US 20030108849 A1
A method for evaluating the scores from CAFAS evaluations includes the use of a flowchart for evaluating the various scores in a series of steps. In particular, a hierarchy for the various scales is set, and the flowchart moves through that hierarchy. If the hierarchy of scales has a score above a predetermined value, and in particular typically a moderate or severe score, then the patient is grouped into a tier associated with that particular scale being high.
1. A method for grouping patients comprising the steps of:
1) analyzing the patient and reaching an evaluation in each of several scales;
2) grouping an analyzed patient into one of several groups based upon an evaluation of the rankings in the scales, and utilizing a hierarchy for the scales to perform the grouping.
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6. A tool for ranking patients comprising:
a flowchart for evaluating scores in several scales, said scales at least including a scale relating to a patient's ability to think, a patient's substance use history, and a patient's self-harmful behavior, said flowchart applying the scales in a hierarchy, and moving the patient into being placed in any one of a plurality of groups while moving through said hierarchy of scales, if a particular scale is associated with a ranking above a particular value.
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11. A method of associating patients with a particular group comprising the steps of:
1) performing a CAFAS evaluation on a patient to identify scores in at least the thinking scale, the substance use scale and the self-harmful behavior scale;
2) evaluating the identified CAFAS scores through a flowchart that asks whether the thinking scale is above a particular value, and if said thinking scale is above said particular value grouping the patient into a thinking tier, and if the thinking scale is below a particular value, next asking whether the substance use score is above a particular value;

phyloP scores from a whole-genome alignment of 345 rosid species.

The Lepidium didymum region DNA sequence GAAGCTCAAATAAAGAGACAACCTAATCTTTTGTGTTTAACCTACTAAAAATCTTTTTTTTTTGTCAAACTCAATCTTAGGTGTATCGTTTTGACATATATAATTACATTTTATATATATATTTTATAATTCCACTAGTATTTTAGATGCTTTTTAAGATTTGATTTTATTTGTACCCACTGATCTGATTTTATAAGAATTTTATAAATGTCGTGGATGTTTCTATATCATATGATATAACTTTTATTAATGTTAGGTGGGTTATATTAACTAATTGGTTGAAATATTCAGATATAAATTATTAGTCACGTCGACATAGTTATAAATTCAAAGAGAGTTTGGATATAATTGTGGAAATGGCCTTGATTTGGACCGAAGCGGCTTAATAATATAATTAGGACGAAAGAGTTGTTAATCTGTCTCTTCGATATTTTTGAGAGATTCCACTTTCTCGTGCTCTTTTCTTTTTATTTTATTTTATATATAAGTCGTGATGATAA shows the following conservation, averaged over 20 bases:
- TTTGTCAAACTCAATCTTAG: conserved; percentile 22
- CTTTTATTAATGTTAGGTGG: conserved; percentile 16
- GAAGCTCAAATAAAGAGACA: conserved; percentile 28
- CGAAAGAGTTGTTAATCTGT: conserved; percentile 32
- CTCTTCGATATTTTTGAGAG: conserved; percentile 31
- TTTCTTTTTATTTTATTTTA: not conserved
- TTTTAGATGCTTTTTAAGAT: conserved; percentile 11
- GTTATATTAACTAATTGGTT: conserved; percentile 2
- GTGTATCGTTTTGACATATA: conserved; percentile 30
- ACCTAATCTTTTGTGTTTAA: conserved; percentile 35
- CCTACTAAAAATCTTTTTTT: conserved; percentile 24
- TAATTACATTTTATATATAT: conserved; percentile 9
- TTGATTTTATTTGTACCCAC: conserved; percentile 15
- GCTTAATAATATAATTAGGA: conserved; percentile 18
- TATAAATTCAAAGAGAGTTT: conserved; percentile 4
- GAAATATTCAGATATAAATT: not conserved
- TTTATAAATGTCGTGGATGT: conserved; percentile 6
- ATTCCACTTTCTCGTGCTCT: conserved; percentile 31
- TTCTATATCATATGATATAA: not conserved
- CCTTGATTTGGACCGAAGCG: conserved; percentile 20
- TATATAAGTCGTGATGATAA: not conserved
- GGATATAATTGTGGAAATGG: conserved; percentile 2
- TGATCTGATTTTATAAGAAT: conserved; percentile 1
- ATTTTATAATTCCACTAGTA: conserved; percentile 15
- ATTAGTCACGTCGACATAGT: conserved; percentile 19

3) if the substance use score is above a particular value, grouping the patient into a substance use grouping; and
4) if the substance use score is below a particular value, next asking whether the self-harmful score is above a particular value, and grouping the patient into a self-harmful group, if the self-harmful group score is above a particular value.
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 This invention relates to a method and system for making predictions about a particular patient based upon data gathered on various aspects of the patient's personality. Typically, the patient is a youth.
 One common method of assessing the mental health or personality of a child or adolescent is the so-called Child and Adolescent Functional Assessment Scale (CAFAS). This test involves a number of questions which are asked about an individual in eight different categories. The test is the copyrighted property of K. Hodges, Ph.D., the inventor of the present application. A portion of one of the scales is reproduced as FIG. 1. A copy of a complete CAFAS® test is included in the file history of this patent application. Essentially, a rater asks questions about the patient through an interview with an individual who might have better knowledge such as a caregiver. Often, the complete evaluation of a patient and the treatment of the patient will include several individuals. There may be an informer, who may be a caregiver or may be associated with the school and identify certain information with regard to the patient. The rater typically asks questions of the informer to obtain the information needed to complete (rate) the CAFAS®, After studying the answers, the rater completes the CAFAS® and makes judgments as to potential treatment, and may sometimes ask the questions of the informer. Typically, the term “rater” as utilized in this field of art, would include the person who then handles the patient's treatment. Among the people who may be involved in any of the several above-defined roles are clinicians, teachers, staff from juvenile justice offices, staff from child protective care or child welfare agencies, parents, or other people who may be involved with the patient. For purposes of this application, each of these several roles can be performed by various individuals as the point of this invention does not relate to how any particular piece of the information coming together is achieved. Instead, this invention relates to how the information is evaluated once the basic information has been gathered.